Suzanne Carlberg-Racich, interim associate director of the Chicago Recovery Alliance and a longtime friend of Dan’s said, “I understand when people take risk and I feel no conflict about that whatsoever. Human beings take risks, without [that], life is meaningless.”
But when someone dies while mountain climbing or hang-gliding—or even in a car crash because they carelessly didn’t look both ways when crossing the street—they aren’t judged in the same way that overdose is. Although a person who dies on Mt. Everest is every bit as selfish for taking on needless risk despite the harm it might do to their family, a person who dies while taking drugs is viewed in a much harsher, more shameful light.
Even worse, people taking other risks can far more easily protect themselves: It’s not as though seatbelts, car mirrors, stoplights, belay ropes, and other forms of protection and knowledge about how to use them are hidden or even illegal. However, while protecting oneself while engaged in sports or driving isn’t seen as unduly encouraging others to take foolish risks, doing the same or even providing information about how to do the same with drugs is dismissed and sometimes actually criminalized.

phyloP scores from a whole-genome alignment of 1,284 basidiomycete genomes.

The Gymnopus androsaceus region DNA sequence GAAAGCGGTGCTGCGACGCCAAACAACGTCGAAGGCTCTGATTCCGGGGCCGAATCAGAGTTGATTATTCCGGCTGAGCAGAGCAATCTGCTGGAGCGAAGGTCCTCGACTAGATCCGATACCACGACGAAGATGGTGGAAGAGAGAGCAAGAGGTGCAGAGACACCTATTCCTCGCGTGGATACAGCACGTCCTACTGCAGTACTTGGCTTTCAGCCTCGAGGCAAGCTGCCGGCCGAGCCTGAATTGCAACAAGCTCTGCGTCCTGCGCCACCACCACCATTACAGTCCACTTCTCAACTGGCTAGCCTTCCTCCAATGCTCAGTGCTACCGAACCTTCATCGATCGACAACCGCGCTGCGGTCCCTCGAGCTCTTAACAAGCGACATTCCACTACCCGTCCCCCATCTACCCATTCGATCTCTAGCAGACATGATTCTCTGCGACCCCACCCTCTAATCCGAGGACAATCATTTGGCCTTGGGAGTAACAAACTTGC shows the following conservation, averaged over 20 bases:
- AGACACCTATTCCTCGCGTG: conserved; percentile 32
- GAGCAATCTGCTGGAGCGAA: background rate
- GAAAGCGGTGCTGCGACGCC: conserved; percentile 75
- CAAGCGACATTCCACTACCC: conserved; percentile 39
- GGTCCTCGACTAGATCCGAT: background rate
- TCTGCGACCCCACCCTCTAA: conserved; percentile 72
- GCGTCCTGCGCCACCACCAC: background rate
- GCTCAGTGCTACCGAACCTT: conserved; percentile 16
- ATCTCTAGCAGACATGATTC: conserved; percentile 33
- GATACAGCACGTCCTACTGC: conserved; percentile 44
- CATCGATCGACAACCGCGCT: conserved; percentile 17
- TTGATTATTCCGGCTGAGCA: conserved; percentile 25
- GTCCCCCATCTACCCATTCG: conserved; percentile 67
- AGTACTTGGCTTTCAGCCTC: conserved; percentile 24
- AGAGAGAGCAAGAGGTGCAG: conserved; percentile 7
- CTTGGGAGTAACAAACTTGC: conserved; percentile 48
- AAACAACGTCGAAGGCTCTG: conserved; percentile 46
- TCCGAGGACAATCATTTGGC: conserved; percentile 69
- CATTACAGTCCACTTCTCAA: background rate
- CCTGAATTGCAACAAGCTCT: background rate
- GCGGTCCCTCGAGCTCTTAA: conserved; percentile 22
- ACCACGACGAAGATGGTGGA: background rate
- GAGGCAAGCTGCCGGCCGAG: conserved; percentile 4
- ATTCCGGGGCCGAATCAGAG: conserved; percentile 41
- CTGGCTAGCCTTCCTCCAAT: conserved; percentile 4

Bigg founded and skillfully ran a complex agency for more than 20 years; this year, CRA’s budget was over a million dollars, Doe-Simkins said. He helped the harm reduction community redefine recovery, which he saw as making “any positive change” rather than simply demanding abstinence. He raised three children; his youngest daughter, who volunteered with CRA, just turned 15. He mentored hundreds and saved thousands.
But even he was no match for today’s toxic illicit opioids, the products of a chaotic and constantly changing illicit market. As Bigg often put it, while naloxone access is necessary, it is not sufficient. Fentanyls and other synthetics are poisoning the drug supply. They are too cheap, too easily made, too easy to hide, and too potent to be eliminated by prohibition or be outcompeted by drugs with a more complex supply chain, like heroin. Ultimately, the only way to save the lives of people who use drugs is to provide a safe, legal, appropriately regulated supply.
We can’t afford to keep losing people like Dan Bigg.